White House Debating American Target

Protesters from the anti-war advocacy group Code Pink disrupted the confirmation hearings of John Brennan on Feb. 7, 2013. Credit: Win McNamee/Getty Images

Protesters from the anti-war advocacy group Code Pink disrupted the confirmation hearings of John Brennan on Feb. 7, 2013. Credit: Win McNamee/Getty Images

By Dan Gettinger

On February 10, the Associated Press reported that the Obama administration is considering targeting an American citizen with a drone. According to unnamed government sources, the target, whose identity remains a mystery, is a member of al-Qaeda and is “actively planning attacks against Americans overseas.” In a follow-up story for  the New York Times, Mark Mazzetti and Eric Schmitt reported that the target is based in Pakistan and that the Pentagon, the White House and the CIA have been debating this kill operation since the middle of 2013; an initial disagreement between the CIA and the Pentagon has delayed the decision, according to unnamed officials. If targeted, the suspect will be the first American to be killed in a drone strike since President Obama announced strict limits on the U.S. targeted killing operations in a speech at the National Defense University in May 2013.

To date, the U.S. has killed four American citizens with drones. Kamal Derwish, an American associated with the “Lackawanna Six,” was killed in a drone strike while he was accompanying senior al-Qaeda operative Qaed Salim Sinan al-Harethi in Yemen in November 2002. “I can assure you that no constitutional questions are raised here,” said then-National Security Adviser Condoleezza Rice after the attack. Three U.S. citizens–Anwar al-Awlaki, Samir Khan and Abdulrahman al-Awlaki–were killed in Yemen in September 2011. As with the case of American suspect currently under consideration, the Obama administration spent months debating the legal justifications and operational need to target al-Awlaki, a preacher and operative of al-Qaeda in the Arab Peninsula (AQAP).

Little is known of the decision-making mechanics behind the targeting of American citizens and even less is known about this particular case. However, the information available on the strike against Anwar al-Awlaki and the public commentary surrounding that event does shed some light on the current debate within the administration and offers an example of what to expect as this case moves forward. According to unnamed government sources cited in a February 2013 Times story, the classified legal arguments for targeting Anwar al-Awlaki closely resembled the criteria that were outlined in the Department of Justice white paper on targeted killings. Despite the public awareness of the CIA’s targeted killing program and the inclusion of U.S. citizens as potential targets, questions remain as to whether the current procedures meet the requirements of due process.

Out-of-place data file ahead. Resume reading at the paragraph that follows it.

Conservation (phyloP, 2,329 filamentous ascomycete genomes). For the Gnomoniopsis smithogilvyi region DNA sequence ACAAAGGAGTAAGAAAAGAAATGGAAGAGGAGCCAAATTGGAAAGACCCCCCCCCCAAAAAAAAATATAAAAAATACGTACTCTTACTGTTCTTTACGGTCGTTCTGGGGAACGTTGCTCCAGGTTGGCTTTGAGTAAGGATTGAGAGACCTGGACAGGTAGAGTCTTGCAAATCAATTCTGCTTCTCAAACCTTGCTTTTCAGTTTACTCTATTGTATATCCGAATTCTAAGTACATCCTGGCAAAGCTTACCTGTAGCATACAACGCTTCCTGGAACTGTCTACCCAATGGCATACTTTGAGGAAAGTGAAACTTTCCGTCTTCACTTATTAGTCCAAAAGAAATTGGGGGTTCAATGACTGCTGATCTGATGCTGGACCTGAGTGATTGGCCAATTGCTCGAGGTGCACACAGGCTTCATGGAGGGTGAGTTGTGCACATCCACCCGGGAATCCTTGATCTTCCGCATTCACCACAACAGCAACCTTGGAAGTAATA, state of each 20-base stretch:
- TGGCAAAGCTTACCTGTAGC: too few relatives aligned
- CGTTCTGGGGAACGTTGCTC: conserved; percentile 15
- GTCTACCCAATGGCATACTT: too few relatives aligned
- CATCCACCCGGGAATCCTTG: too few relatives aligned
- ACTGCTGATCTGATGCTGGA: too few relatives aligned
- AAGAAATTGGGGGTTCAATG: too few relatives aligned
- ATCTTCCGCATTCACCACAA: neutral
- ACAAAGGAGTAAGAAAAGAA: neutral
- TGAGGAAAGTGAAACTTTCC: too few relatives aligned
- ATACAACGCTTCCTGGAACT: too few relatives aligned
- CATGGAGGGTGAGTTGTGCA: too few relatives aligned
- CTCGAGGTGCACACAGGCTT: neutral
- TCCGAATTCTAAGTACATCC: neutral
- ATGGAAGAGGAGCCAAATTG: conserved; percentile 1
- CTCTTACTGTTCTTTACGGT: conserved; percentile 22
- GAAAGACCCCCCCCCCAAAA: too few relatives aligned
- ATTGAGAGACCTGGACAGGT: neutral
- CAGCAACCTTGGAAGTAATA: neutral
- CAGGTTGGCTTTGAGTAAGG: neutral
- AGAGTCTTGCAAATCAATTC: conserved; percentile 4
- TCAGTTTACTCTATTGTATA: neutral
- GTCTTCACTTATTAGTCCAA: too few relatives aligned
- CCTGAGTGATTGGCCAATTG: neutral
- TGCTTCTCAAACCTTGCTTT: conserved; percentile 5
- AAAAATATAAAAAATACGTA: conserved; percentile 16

Sources and Additional Reading:

  • New York Times reporters Mark Mazzetti, Charlie Savage and Scott Shane wrote an in-depth article on the investigation into and targeting of Anwar al-Awlaki.

  • On March 5, 2012, Attorney General Eric Holder defended the government’s right to target U.S. citizens in a speech at the Northwestern University School of Law. (C-SPAN)

  • The Department of Justice white paper on targeted killings conveys, in a general sense, the legal arguments for targeting Americans and foreign nationals overseas; it was released by NBC News on February 4, 2013.

  • In a speech at the National Defense University on May 23, 2013, President Obama outlined new rules to be placed on the targeted killing program. (White House)

  • In “Due Process and Targeted Killing of Terrorists,” Afsheen John Radsan and Richard Wyman Murphy explore past national security court cases in search of greater accountability when enforcing due process rights. (SSRN)

  • In “Drones: A Power to Kill,” former Attorney General Alberto Gonzales argues for a greater level of judicial review of the targeted killing program. (Lawfare blog PDF)

  • The Lawfare blog offers an extensive library of research and analysis related to the legality of targeted killing.

  • Find, Fix, Finish by Aki Peritz and Eric Rosenbach examines the role of targeted killing within the American counterterrorism strategy as a tool for eliminating the al-Qaeda leadership.

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